Posts Tagged 'public service'

Applications now open for the PRSA National Board of Directors slot for PRSA-ECD

The call for applications to serve on the 2021 Public Relations Society of America (PRSA) Board of Directors is now open, and our PRSA East Central District Board Member slot will be open in 2021. Applications will be accepted through Tuesday, May 5. If you are an active member considering if Board service is for you, be it this year or in the future, we enthusiastically recommend it as potentially the most valuable and rewarding way to engage with PRSA.

Professional development and networking, two of PRSA’s core benefits, are at the heart of Board service. You will be called on to lead at the highest levels of policy, strategy and governance, and these activities will be accomplished through teamwork with Board colleagues and members from all sectors of the organization. Board experience also gives you an opportunity to analyze our profession in a way that differs from our day-to-day job requirements as working practitioners, as you consider the profession for its own sake and for that of your professional colleagues. Where is it going? Where should it go and why? What ongoing skills development do we all need to succeed in it and how can PRSA equip its members to thrive in a constantly evolving environment?

Answering these questions often requires a shift in perspective for Board members, as Board work is not the same as PR work. Nor is it the same as leading a Chapter, District or Section. It is about helping to guide the nation’s leading professional communications organization, in concert with PRSA’s professional staff and volunteer leaders across the country. Of course, our Board members bring their professional skills and experience as strategic communicators to that task but also apply them to the arena of association leadership.

If you do that, you will grow. You will learn and guide PRSA’s structure, mission, values, strategies, challenges and members to a depth, breadth and degree of detail that will stretch you. You’ll consider not just your profession, but the profession, from a leadership perspective and with substantial responsibilities. Your network will grow exponentially, because PRSA is a team sport. And you will bring those experiences to whatever you do in the future.

Ask Board members, current and past: is the experience worth it? Listen for their insights and individual perspectives as you contemplate applying. PRSA needs the extraordinary commitment of qualified leaders to guide its future, and that’s not an easy task. If it were, working on the Board wouldn’t be nearly so valuable and rewarding.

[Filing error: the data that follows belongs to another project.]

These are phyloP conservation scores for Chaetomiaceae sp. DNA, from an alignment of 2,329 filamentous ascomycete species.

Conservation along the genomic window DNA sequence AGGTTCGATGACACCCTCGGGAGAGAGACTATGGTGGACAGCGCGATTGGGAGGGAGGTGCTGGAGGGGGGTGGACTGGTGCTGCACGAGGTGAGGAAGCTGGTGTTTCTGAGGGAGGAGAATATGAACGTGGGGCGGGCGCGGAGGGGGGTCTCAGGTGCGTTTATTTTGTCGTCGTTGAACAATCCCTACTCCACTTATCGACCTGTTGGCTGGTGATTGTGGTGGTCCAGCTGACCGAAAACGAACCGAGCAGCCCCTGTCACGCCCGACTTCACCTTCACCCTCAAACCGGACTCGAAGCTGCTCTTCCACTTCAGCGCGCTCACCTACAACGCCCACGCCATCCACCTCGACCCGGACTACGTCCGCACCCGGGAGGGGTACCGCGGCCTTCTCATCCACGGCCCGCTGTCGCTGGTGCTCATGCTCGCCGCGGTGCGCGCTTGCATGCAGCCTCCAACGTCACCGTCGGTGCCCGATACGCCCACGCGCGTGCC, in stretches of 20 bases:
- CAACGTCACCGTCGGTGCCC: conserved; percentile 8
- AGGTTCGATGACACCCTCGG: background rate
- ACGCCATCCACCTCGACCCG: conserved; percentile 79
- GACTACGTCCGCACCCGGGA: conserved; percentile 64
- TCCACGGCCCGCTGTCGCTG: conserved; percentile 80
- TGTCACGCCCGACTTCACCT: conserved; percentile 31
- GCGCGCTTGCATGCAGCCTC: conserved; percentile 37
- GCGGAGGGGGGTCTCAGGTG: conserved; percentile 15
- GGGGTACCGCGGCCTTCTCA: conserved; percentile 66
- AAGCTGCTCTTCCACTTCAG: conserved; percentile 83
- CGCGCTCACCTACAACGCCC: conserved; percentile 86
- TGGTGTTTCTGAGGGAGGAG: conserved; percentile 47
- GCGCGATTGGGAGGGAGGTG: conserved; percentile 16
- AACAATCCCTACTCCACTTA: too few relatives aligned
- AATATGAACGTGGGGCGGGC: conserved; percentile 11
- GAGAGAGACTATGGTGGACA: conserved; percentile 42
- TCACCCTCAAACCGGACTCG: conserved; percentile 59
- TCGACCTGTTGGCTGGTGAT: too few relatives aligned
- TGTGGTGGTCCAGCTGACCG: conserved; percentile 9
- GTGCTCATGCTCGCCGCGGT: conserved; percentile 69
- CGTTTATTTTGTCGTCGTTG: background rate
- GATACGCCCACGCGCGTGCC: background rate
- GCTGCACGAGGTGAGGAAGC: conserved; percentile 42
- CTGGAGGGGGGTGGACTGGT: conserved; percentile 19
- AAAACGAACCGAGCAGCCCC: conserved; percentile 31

For more information, outreach to our Past Chair Jennifer Flowers-Kolf, APR, at


Why PRSA Still Matters to Me

By Dr. Steve Iseman APR, Fellow PRSA

The “What’s in it for me” question drives the world – and that’s human nature.

But in terms of our professional organizations and affiliations I think as people age, both in their lives and in their careers, the question gradually shifts from “What’s in it for me?” to “What’s in it for others?” And that’s certainly been the case during my years of involvement with the Public Relations Society of America.

In the early days folks value most what they can learn from participating in PRSA that would benefit their careers. At first they are looking for programming that will help improve their skills. Later PRSA often becomes the source for the connections and the network they need to advance their careers. And later on the focus frequently shifts to seeking information about becoming better strategic thinkers, planners and managers. And all of these are great benefits of a professional organization like PRSA.

This was certainly the case with me, but as I became better at all of those things I realized, as many folks do, that public relations is more than just telling our stories, persuading our publics or building our brands. Public relations with its emphasis on open, honest, ethical communication really does provide the best hope for, 1) Cosmic Balance, 2) Universal Harmony and, 3) Preservation of Life in the Free World as we Know it Today.

I recognize that I’ve been lucky to work in a field that does so much good for so many. But with that recognition comes responsibility. And to me that responsibility has always been to find ways to stay involved with PRSA – advising students, counseling others, mentoring colleagues and working to strengthen public relations education. I’m happiest when I’m doing things to help others improve their skills, develop their networks, become better strategic thinkers and understand the critical role that public relations has in our world – in short to be able to live the same rewarding life focusing on the “What’s in it for others?” question that I’ve enjoyed so much for so many years.

Dr. Steve Iseman APR, Fellow PRSA, is Professor Emeritus at Ohio Northern University.